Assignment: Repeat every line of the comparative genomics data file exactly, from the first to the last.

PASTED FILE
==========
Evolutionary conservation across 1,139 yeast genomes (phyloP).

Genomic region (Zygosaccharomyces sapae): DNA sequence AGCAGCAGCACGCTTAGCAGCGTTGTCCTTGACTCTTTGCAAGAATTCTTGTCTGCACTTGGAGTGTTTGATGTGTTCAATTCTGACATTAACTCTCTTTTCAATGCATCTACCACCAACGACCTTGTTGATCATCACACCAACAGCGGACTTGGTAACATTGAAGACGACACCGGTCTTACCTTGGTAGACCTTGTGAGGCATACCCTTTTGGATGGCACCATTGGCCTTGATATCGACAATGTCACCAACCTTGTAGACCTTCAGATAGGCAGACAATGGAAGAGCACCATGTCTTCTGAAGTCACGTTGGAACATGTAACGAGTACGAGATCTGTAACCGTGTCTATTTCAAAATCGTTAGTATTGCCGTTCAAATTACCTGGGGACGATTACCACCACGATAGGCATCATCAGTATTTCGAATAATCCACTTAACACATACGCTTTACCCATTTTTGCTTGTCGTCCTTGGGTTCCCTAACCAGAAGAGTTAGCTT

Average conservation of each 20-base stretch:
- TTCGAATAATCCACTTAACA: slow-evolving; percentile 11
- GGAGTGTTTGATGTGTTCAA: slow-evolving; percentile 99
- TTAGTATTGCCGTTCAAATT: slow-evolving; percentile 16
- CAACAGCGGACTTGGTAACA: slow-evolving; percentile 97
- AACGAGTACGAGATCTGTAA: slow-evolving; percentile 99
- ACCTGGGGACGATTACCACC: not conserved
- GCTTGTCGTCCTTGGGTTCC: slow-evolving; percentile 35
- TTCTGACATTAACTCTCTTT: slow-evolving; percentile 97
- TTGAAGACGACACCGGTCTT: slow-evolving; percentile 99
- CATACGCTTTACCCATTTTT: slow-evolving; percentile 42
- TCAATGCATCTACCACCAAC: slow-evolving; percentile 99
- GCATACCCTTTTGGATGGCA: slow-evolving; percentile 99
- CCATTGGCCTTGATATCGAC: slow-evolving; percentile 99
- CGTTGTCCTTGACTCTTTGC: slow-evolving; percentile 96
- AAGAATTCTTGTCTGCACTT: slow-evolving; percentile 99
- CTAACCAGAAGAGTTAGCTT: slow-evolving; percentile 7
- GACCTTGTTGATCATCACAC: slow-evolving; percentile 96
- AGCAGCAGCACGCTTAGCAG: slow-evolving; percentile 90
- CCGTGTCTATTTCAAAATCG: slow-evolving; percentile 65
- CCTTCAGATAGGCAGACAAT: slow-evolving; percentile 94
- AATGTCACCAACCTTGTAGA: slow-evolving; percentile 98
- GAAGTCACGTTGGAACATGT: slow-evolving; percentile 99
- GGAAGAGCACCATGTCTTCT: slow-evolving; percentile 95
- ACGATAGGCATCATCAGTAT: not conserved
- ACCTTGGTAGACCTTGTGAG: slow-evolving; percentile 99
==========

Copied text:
Evolutionary conservation across 1,139 yeast genomes (phyloP).

Genomic region (Zygosaccharomyces sapae): DNA sequence AGCAGCAGCACGCTTAGCAGCGTTGTCCTTGACTCTTTGCAAGAATTCTTGTCTGCACTTGGAGTGTTTGATGTGTTCAATTCTGACATTAACTCTCTTTTCAATGCATCTACCACCAACGACCTTGTTGATCATCACACCAACAGCGGACTTGGTAACATTGAAGACGACACCGGTCTTACCTTGGTAGACCTTGTGAGGCATACCCTTTTGGATGGCACCATTGGCCTTGATATCGACAATGTCACCAACCTTGTAGACCTTCAGATAGGCAGACAATGGAAGAGCACCATGTCTTCTGAAGTCACGTTGGAACATGTAACGAGTACGAGATCTGTAACCGTGTCTATTTCAAAATCGTTAGTATTGCCGTTCAAATTACCTGGGGACGATTACCACCACGATAGGCATCATCAGTATTTCGAATAATCCACTTAACACATACGCTTTACCCATTTTTGCTTGTCGTCCTTGGGTTCCCTAACCAGAAGAGTTAGCTT

Average conservation of each 20-base stretch:
- TTCGAATAATCCACTTAACA: slow-evolving; percentile 11
- GGAGTGTTTGATGTGTTCAA: slow-evolving; percentile 99
- TTAGTATTGCCGTTCAAATT: slow-evolving; percentile 16
- CAACAGCGGACTTGGTAACA: slow-evolving; percentile 97
- AACGAGTACGAGATCTGTAA: slow-evolving; percentile 99
- ACCTGGGGACGATTACCACC: not conserved
- GCTTGTCGTCCTTGGGTTCC: slow-evolving; percentile 35
- TTCTGACATTAACTCTCTTT: slow-evolving; percentile 97
- TTGAAGACGACACCGGTCTT: slow-evolving; percentile 99
- CATACGCTTTACCCATTTTT: slow-evolving; percentile 42
- TCAATGCATCTACCACCAAC: slow-evolving; percentile 99
- GCATACCCTTTTGGATGGCA: slow-evolving; percentile 99
- CCATTGGCCTTGATATCGAC: slow-evolving; percentile 99
- CGTTGTCCTTGACTCTTTGC: slow-evolving; percentile 96
- AAGAATTCTTGTCTGCACTT: slow-evolving; percentile 99
- CTAACCAGAAGAGTTAGCTT: slow-evolving; percentile 7
- GACCTTGTTGATCATCACAC: slow-evolving; percentile 96
- AGCAGCAGCACGCTTAGCAG: slow-evolving; percentile 90
- CCGTGTCTATTTCAAAATCG: slow-evolving; percentile 65
- CCTTCAGATAGGCAGACAAT: slow-evolving; percentile 94
- AATGTCACCAACCTTGTAGA: slow-evolving; percentile 98
- GAAGTCACGTTGGAACATGT: slow-evolving; percentile 99
- GGAAGAGCACCATGTCTTCT: slow-evolving; percentile 95
- ACGATAGGCATCATCAGTAT: not conserved
- ACCTTGGTAGACCTTGTGAG: slow-evolving; percentile 99